Pandemic influencing race for Shawnee Heights school board

Published: Jun. 16, 2021 at 6:49 PM CDT
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TOPEKA, Kan. (WIBW) - The effects of remote learning during the pandemic is influencing the race for the Shawnee Heights School Board.

“During the pandemic, the first 60 days, we had somebody crying and upset every single day,” recalled Tim Watts.

Watts said the challenges his two children faced with remote learning motivated him to start attending school board meetings.

“It was something that we all had to experience and go through. Um, and so learning loss is something that I think is a big thing that I was, you know, sitting here going, okay, we’re pulling kids out of school. If this was the most effective way to do it, we would have done it before.”

Watts was concerned with numbers showing more students on the District’s Academic Warning List.

According to the school district, the list is only used by the high school.

Its function is to track student grad3es and identify those that need support.

A student must have two or more failing grades at the time the list is published to qualify.

Data from USD 450 shows almost 15 percent of high school students made the list while remote learning was in use during the 2020-2021 school year.

That figure fell to just under eight percent when students returned to classrooms.

Watts said more options for families for learning could have helped the problem.

“Time after time going to the board meetings, bringing ideas, asking questions, it just felt like, that wasn’t being heard,” he said.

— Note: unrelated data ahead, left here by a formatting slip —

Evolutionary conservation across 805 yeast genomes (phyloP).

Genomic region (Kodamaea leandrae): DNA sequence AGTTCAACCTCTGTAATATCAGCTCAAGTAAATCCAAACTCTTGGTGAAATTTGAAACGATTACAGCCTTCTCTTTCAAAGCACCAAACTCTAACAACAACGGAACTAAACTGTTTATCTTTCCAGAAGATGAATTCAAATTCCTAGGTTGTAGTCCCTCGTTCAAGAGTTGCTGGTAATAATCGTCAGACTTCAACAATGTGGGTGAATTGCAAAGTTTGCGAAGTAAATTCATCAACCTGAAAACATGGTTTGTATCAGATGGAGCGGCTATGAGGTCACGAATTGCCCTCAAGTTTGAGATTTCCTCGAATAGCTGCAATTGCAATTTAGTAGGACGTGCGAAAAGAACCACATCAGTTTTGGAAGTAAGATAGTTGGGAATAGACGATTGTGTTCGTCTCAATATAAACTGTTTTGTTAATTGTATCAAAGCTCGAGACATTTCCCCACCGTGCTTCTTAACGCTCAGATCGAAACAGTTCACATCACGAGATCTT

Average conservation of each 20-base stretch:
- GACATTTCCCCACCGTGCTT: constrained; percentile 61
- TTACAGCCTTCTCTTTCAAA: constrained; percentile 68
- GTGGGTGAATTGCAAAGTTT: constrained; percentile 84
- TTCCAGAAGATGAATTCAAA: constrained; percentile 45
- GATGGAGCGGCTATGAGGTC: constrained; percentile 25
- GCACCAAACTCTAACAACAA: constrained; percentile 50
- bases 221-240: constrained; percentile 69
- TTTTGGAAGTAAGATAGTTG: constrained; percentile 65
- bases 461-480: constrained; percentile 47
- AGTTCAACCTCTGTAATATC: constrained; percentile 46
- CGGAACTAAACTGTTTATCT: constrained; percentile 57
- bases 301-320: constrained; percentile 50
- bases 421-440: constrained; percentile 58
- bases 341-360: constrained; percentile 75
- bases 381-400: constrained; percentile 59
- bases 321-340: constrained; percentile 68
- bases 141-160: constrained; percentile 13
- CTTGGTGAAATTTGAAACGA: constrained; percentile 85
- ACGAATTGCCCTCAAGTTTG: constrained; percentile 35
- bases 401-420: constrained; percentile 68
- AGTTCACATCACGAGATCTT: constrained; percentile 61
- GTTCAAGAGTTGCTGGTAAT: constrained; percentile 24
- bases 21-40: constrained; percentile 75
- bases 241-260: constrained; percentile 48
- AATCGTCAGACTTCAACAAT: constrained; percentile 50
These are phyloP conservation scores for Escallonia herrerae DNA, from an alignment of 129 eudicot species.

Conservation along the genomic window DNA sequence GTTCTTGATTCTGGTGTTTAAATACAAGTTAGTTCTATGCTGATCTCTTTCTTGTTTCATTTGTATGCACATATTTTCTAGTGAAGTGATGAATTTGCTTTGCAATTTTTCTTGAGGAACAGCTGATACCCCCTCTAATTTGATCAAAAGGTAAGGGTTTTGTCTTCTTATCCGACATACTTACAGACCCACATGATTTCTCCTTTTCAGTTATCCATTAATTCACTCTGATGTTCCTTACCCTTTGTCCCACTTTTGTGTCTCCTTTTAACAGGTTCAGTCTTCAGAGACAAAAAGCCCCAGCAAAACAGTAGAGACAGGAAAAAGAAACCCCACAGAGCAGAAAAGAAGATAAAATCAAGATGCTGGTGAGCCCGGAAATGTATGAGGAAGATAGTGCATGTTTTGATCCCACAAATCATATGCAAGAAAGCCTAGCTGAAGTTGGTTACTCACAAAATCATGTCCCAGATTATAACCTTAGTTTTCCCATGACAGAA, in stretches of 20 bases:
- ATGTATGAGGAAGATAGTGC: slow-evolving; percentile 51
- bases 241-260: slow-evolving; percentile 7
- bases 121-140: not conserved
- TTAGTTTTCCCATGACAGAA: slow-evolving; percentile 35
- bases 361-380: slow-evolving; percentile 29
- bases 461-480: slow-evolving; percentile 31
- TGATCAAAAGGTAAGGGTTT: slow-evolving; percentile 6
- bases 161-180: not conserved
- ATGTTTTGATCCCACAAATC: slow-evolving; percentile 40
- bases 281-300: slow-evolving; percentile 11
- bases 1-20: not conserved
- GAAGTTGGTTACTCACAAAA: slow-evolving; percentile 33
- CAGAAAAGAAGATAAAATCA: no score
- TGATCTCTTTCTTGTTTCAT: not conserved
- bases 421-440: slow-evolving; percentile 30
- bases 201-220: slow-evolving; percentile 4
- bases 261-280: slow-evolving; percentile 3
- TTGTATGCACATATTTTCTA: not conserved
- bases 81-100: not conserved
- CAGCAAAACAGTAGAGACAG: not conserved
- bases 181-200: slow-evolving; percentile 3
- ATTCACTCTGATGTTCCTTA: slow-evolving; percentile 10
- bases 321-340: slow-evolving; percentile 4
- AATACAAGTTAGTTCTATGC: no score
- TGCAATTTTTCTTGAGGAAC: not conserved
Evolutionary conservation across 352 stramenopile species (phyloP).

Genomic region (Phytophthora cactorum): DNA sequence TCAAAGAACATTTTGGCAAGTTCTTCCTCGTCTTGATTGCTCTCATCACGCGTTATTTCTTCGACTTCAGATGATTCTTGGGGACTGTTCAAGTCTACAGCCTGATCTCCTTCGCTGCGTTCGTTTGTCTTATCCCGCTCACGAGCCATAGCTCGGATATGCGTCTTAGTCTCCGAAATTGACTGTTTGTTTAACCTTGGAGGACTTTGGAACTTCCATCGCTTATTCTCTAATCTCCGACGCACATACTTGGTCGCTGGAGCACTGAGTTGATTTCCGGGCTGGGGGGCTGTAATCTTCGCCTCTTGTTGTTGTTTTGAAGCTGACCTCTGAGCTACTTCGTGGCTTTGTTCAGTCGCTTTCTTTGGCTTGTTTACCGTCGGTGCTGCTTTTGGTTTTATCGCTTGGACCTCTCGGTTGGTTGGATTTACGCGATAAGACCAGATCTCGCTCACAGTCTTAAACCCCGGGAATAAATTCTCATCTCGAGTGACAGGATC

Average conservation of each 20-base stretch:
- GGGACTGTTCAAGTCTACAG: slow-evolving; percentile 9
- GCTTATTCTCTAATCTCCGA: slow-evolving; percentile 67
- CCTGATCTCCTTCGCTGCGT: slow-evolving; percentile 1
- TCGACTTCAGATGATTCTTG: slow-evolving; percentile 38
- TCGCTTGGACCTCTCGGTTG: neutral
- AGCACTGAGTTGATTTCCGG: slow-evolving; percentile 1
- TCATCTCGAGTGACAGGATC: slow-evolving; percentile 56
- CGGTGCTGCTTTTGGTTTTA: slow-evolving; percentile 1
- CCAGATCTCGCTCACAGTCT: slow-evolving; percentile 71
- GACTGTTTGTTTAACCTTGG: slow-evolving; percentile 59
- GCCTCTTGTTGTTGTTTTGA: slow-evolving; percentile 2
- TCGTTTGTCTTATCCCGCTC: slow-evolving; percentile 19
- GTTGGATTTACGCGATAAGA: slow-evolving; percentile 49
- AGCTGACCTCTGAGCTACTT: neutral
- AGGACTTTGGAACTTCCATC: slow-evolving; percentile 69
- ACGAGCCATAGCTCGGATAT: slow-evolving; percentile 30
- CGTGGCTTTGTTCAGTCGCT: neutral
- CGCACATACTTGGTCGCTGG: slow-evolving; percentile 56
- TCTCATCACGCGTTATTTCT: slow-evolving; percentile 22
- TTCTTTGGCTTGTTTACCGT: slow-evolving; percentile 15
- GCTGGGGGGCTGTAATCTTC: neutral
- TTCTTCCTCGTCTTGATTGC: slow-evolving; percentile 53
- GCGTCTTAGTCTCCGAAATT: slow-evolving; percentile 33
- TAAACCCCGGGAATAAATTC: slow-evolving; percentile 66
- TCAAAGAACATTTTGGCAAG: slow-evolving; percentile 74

“I don’t really remember a whole lot of school board members saying, ' what is this impact to our kids?’ at least from my opinion, they said some of that stuff was going on behind closed doors.”

Watts’ opponent, incumbent Erica Price said the board did their best with the options they had at the time.

“I feel like we weren’t always giving, given a lot of options either considering are the sizes of our classrooms, the number of students per building,” she said.

“We really took time to evaluate each situation regarding our students and whether we were in a remote hybrid or, all-in situation.”

Price said her children were also challenged in remote learning but now the issue is how the district moves forward.

“We need to make sure and acknowledge that we have some loss on some academic loss and we’re going to address that,” she said.

“You already are addressing that with a summer school. We have one of our biggest summer school programs this year.”

The candidates said they have plans for how they can bring academic recovery to the Shawnee Heights District.

“We have to consider what’s going on inside of schools the school board this year, almost every single meeting discuss what was going on outside of schools and what I want to bring, what I want to make sure we focus on is what’s going on inside of schools when we’re considering all of these other factors, but we’re not considering what, the mental impact it is for our kids but what about what it does for our teachers,” said Watts.

“I can bring that unifying voice. I like to hear both sides. I’d like to meet in the middle and collaborate. I think that’s very, very, very important when it comes to trying to heal and move forward,” said Price.

The District’s Interim Superintendent Matt Hirsch told 13 NEWS the district is offering high school students credit recovery classes this summer and more catch-up options next year.

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